The brothers acknowledged that they did not understand the breadth of their dad’s investments when they first began meeting with Schwarzbach. “It was a learning curve,” Daniel said. “Owen said he is not into finance but he sure does read a lot of finance books,” Daniel quipped.

“Steve was very helpful, he was instructive and let us know what was going on,” Owen said.

Schwarzbach said that because Thomas Mann’s passing was so sudden, there was no real time to make sure everything was in order. And the aftermath of Hurricane Harvey made things more chaotic because the city of Houston was still trying to dig out from the effects of the hurricane. “It was a generally chaotic time,” he said.

“And while Tommy had the family’s financial matters well organized, it was a complicated estate: partnerships, business interests and properties in multiple states, assets requiring probate etc.,” Schwarzbach said.

“Having Owen and Daniel to work with on the more traditional assets that we managed for the family allowed their mother to focus more attention on some of the more complicated matters. It was a total team effort,” he said. “We have known the boys since they were very young and it was very rewarding to see them step up in the face of such a devastating loss.”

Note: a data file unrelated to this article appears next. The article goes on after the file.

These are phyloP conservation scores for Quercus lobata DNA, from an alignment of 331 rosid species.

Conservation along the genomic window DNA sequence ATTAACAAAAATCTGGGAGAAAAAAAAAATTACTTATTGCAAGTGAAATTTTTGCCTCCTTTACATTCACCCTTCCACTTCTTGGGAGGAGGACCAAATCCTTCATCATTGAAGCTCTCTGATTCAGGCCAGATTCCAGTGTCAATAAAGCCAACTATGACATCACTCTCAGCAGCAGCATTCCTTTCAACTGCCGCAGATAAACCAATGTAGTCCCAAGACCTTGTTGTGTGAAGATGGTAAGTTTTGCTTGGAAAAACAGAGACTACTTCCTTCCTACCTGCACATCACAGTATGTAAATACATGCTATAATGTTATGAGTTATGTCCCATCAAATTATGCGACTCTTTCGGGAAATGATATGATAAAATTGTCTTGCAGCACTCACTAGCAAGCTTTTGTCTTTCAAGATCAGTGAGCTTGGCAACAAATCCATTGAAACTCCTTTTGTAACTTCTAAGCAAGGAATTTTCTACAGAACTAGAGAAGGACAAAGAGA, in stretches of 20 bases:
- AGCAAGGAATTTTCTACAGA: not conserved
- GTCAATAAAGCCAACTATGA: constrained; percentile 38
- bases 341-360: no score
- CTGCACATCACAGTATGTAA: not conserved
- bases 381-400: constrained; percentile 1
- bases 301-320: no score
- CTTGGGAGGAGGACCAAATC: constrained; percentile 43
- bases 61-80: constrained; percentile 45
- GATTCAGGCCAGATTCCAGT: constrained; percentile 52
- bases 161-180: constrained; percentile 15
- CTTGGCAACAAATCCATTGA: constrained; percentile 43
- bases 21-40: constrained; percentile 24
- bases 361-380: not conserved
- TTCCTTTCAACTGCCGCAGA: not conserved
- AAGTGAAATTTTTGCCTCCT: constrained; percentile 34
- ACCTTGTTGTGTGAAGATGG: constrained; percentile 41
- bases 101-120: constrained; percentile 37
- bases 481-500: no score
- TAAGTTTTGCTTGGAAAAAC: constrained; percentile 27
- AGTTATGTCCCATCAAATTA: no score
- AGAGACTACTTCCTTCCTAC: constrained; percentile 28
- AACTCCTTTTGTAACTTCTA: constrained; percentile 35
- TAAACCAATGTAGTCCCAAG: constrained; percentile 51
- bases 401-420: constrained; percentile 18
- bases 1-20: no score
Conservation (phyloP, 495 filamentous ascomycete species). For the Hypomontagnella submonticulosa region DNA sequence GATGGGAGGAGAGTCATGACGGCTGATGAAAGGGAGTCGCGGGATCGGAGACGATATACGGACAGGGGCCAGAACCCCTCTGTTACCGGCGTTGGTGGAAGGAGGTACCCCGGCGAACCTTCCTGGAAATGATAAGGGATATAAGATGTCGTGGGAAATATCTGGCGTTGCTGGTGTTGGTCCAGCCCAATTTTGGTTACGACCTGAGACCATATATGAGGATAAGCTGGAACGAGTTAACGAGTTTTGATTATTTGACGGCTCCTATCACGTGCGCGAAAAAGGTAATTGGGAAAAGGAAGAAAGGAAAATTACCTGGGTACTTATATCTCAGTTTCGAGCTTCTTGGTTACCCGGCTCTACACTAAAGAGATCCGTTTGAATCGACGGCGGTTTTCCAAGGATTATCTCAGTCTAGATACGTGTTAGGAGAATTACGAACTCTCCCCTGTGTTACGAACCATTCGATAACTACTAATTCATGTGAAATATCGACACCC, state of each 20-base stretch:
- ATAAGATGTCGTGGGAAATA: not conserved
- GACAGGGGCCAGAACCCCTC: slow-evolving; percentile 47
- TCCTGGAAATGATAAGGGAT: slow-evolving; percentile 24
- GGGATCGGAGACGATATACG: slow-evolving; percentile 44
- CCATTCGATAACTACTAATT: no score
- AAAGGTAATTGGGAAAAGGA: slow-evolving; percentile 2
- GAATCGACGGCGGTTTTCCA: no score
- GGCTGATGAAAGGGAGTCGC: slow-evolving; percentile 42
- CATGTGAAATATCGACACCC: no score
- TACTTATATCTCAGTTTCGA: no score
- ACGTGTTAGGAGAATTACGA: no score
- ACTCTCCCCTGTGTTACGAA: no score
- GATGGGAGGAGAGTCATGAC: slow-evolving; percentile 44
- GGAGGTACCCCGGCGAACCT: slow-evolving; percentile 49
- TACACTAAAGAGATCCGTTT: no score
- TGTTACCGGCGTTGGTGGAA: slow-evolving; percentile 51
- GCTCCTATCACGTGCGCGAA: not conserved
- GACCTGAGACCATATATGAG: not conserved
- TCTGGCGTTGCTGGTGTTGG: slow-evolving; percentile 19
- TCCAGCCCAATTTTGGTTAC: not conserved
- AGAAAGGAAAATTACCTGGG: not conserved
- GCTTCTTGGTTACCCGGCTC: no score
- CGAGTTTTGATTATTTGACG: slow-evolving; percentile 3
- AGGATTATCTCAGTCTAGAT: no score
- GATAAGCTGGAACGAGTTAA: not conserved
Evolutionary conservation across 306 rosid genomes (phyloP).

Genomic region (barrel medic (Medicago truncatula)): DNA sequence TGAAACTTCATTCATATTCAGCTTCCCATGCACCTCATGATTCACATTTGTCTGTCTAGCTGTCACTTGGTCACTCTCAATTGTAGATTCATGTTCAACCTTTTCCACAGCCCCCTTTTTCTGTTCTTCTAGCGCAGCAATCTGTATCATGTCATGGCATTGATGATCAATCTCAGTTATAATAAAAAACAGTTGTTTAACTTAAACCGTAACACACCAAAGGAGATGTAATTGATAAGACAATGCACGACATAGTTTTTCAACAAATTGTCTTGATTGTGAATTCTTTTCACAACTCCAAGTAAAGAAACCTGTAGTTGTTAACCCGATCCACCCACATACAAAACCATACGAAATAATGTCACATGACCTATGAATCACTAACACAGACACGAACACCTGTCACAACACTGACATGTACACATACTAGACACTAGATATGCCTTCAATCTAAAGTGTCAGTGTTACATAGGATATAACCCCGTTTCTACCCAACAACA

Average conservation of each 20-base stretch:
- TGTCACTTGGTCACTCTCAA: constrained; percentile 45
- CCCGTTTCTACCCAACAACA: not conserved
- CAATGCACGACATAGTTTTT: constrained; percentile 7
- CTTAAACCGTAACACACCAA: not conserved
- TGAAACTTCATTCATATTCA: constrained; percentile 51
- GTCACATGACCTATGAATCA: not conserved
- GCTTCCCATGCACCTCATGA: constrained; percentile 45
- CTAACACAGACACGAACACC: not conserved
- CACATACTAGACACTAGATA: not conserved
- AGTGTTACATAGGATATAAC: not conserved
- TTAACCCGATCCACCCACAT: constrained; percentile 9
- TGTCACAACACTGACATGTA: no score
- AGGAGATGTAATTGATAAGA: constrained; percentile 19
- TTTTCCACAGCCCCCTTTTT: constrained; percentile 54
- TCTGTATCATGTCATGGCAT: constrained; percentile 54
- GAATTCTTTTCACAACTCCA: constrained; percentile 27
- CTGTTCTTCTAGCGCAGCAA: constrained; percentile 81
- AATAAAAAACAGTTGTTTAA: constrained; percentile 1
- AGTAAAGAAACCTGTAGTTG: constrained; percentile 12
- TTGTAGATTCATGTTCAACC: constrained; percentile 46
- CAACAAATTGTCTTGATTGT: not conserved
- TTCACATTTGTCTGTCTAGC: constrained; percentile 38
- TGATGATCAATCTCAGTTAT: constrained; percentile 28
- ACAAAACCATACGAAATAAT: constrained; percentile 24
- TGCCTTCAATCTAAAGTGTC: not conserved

McAdams noted that they needed to reallocate the portfolio—reduce risk, focus more on income production—given that Thomas was the family’s primary breadwinner. “Having Owen and Daniel working with their mom gave us an extra set of eyes on what we were proposing, which helped make the transition smoother,” McAdams said.

The brothers said they are now finishing up their senior year in college. Schwarzbach relays information about the family’s finances to their mother and sends them packets of information with his advice, asking for their input.

This experience, both brothers agree, has made them more financially aware. “It makes me more vigilant of the world around me economically as well as politically,” Owen said, adding that he is more cognizant of political events and the markets in terms of where to invest money and when to take it out.

But the situation also made them realize the importance of including the whole family in financial planning, and teaching children about finances at a young age.
“I think even offering a class like financial literacy, whether in junior high or as an elective in high school, would go a long way in helping kids,” Owen said, noting that they are fortunate to have a financial advisor to walk them through their father’s investments.

“I think it’s so essential as a life skill,” added Daniel. He also said that by age 16 or 17 kids should get an idea of their parents’ finances, because it would add perspective on how they can better manage their spending.

But aside from knowing about your parents’ finances, Daniel said being able to learn about finances in high school would go a long way in teaching kids about money. “I cannot emphasize enough how important it is to have such as class,” he said.